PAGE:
women served our nation honorably, and
their spouses have made sacrifices as well,”
said Damschroder. “These are just two
additional ways we can repay them, by
helping connect them to meaningful civilian
employment with employers who value
and honor them.”
At OhioMeansJobs.com, veterans can
get help translating their military job experience
into civilian experience, post their
resumes, and find hiring events in their
area. They also can view a military-friendly
employer registry which lists employers
who are looking to recruit and hire veterans.
To date, more than 7,400 Ohio employers
have designated themselves as military-friendly.
This means they are interested
in employing and supporting members
of the military, veterans, and their
For additional information, visit governor.ohio.gov.
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Damage control drill
U.S. Navy Boatswain’s Mate 3rd Class Elijah Butsko, from Grove City, fights a simulated
fire during a damage control drill on the Ticonderoga-class guided-missile
cruiser USS Bunker Hill. Bunker Hill is currently operating with the Nimitz Carrier
Strike Group in preparation for an upcoming deployment.
8000 Factory Shops Blvd.
Jeffersonville, OH 43128
PAGE 24 - GROVE CITY MESSENGER - November 27, 2022
We are the
BEST COMMUNITY NEWSPAPER
in Grove City
Village Municipal Building
3492 1st Ave. Urbancrest
Sheetz Gas Station - Broadway & Centerpoint
Turkey Hill - Broadway & Centerpoint
Speedway Gas Stateion - Boardway & I-270
Shell Gas Station - Broadway & I-270
United Dairy Farmers - Broadway & Southwest
CVS Pharmacy - Broadway & Southwest
Speedway Gas Station - Broadway & Southwest
Grove City Library - 3959 Broadway
Planks on Broadway - Broadway & Park St.
Mobile Gas Station - Broadway & Paul St.
Ernies Carry-Out - Broadway & Paul St.
BP Gas Station - Stringtown & Hoover
Krogers - Stringtown & Hoover
Walgreen’s - Stringtown & McDowell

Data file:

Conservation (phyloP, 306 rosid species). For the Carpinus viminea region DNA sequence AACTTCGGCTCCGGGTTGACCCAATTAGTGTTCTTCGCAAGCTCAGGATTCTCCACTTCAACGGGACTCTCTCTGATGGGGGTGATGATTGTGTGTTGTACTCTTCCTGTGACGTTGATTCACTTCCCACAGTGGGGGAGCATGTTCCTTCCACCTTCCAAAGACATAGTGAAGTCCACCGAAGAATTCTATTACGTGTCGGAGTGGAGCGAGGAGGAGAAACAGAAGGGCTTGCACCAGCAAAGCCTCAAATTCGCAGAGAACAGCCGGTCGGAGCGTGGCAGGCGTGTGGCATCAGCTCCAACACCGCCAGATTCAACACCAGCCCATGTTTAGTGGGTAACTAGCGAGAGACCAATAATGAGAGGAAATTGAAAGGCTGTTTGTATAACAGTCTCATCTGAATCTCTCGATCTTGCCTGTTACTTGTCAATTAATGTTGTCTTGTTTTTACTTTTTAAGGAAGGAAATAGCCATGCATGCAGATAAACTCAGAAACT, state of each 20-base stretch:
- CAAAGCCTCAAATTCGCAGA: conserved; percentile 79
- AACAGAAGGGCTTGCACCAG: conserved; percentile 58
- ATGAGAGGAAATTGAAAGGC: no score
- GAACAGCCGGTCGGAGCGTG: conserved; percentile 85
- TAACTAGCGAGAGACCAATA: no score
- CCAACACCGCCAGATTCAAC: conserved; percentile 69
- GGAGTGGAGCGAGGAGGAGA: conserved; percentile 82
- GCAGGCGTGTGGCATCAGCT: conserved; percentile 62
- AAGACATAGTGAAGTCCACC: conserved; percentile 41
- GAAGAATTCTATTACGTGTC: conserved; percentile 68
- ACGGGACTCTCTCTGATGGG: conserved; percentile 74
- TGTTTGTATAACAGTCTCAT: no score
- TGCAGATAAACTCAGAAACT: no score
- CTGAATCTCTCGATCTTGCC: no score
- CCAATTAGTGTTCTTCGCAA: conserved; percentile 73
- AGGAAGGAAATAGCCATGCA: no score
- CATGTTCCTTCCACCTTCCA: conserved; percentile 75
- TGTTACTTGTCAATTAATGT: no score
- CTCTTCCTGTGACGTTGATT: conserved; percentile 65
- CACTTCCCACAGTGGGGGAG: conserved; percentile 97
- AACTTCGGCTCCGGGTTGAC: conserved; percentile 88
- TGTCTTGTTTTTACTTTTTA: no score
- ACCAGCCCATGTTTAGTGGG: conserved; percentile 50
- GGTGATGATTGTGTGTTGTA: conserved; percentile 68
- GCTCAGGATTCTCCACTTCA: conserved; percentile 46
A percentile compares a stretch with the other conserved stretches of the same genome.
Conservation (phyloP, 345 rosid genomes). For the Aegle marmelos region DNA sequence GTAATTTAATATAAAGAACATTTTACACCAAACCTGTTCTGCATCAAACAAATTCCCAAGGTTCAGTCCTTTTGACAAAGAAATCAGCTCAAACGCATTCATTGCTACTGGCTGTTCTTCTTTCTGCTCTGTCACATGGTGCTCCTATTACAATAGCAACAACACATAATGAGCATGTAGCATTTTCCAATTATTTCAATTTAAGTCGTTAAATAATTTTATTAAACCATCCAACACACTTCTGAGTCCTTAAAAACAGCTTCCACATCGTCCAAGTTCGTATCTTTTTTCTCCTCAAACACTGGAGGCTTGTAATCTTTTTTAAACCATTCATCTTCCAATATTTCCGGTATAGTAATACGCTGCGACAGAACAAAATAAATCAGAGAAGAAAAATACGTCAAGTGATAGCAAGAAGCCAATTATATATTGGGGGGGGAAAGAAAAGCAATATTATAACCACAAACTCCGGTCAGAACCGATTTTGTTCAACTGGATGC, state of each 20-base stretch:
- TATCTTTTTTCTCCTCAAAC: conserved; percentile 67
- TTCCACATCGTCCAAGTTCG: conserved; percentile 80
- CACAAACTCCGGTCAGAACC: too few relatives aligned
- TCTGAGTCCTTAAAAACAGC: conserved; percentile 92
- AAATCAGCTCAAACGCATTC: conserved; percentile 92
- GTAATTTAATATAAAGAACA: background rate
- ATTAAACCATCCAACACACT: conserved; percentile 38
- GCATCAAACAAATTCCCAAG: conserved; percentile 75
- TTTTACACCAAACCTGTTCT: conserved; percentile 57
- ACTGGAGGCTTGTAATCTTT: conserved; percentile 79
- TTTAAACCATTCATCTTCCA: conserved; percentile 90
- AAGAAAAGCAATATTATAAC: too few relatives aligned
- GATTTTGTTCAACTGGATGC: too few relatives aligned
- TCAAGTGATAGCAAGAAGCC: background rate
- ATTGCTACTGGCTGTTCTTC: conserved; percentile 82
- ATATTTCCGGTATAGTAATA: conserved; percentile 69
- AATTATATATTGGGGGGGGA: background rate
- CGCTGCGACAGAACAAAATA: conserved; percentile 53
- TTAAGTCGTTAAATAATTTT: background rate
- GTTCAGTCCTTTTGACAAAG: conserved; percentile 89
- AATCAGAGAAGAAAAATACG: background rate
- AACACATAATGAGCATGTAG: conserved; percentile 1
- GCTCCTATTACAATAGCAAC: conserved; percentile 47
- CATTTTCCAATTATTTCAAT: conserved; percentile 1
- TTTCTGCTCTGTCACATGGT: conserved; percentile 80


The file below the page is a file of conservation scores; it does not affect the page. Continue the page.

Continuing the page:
CVS Pharmacy - Stringtown & McDowell
Drug Mart - Stringtown & McDowell
Speedway Gas Station - Stringtown & I-71
Dollar General - 3065 Broadway
Southwest Community Center
3500 1st Ave. Urbancrest
Kroger - Hoover & Route 665
Meijer - 665 & Hoover
Circle K - 665 & I-71
CVS Pharmacy - 665 & Hoover
Dollar General - 665 & Hoover
READ US ONLINE: www.columbusmessenger.com
news and notes
Online registration for the White
Christmas Food Program runs through
Dec. 2. The program is open to any resident
of 43119, 43123, 43126 and 43146 zip
codes with a financial need.
Registration is available at cognitoforms.com/JacksonTownship2/WhiteChris
tmasRegistration2022. Registrants who do
not have access to a computer can register
in person at the Jackson Township Fire
Station 202, 3650 Hoover Road, south
office, 9 a.m. to 4 p.m., through Dec. 2.
Participating families must provide at registration
a valid photo ID, proof of current
residency, phone number, names and ages
of residents, reason for the request, name
of the church, if referred.
Food distribution is from noon to 4 p.m.,
Dec. 23 behind Our Lady of Perpetual Help
School, 3752 Broadway in Grove City. For
more information, call 614-875-3322, ext:
Tax-Aide volunteers needed
AARP Foundation Tax-Aide, which had
to scale back operations at the Grove City
Church of the Nazarene because of the
pandemic, hopes to return to full strength
next tax season and is looking for volunteers.
Volunteers come from all walks of life,
from accountants to warehouse workers.
No experience is required. Tax-Aide provides
training, a computer to work on and
mentorship throughout the tax season.
For more information, go to aarpfoundation.org/taxaidevolunteer
or call 1-888-
The city of Grove City residential leaf
collection runs through Dec. 16. The city is
divided into four areas, each assigned two
collection weeks and crews service each
street once during the designated week(s).
Rake leaves to the curb by 7 a.m.,
Monday of the assigned collection week.
Place leaves only in the grassy area
between the street and sidewalk or to the
edge of the lawn for areas without a sidewalk.
Do not block storm sewers with
leaves placed in the street. Do not park
vehicles in front or on top of leaves 7 a.m.
to 4 p.m., so workers can maneuver leaf
Collection is limited to leaves only as
equipment is damaged by branches, twigs,
rocks and other debris. Place leaves in
yard waste bags/containers, year-round as
part of regular trash pickup. Leaf piles do
not kill grass but may lead to temporary
discoloration. Rake leaves a day or two
prior to your collection week to prevent
grass discoloration and raked leaf piles
For more information, visit
GroveCityOhio.gov or call the Grove City
Service Department at 614-277-1100.
November 27, 2022 - GROVE CITY MESSENGER - PAGE 25
Deadlines: Grove City, Groveport & All editions - Mondays at Noon.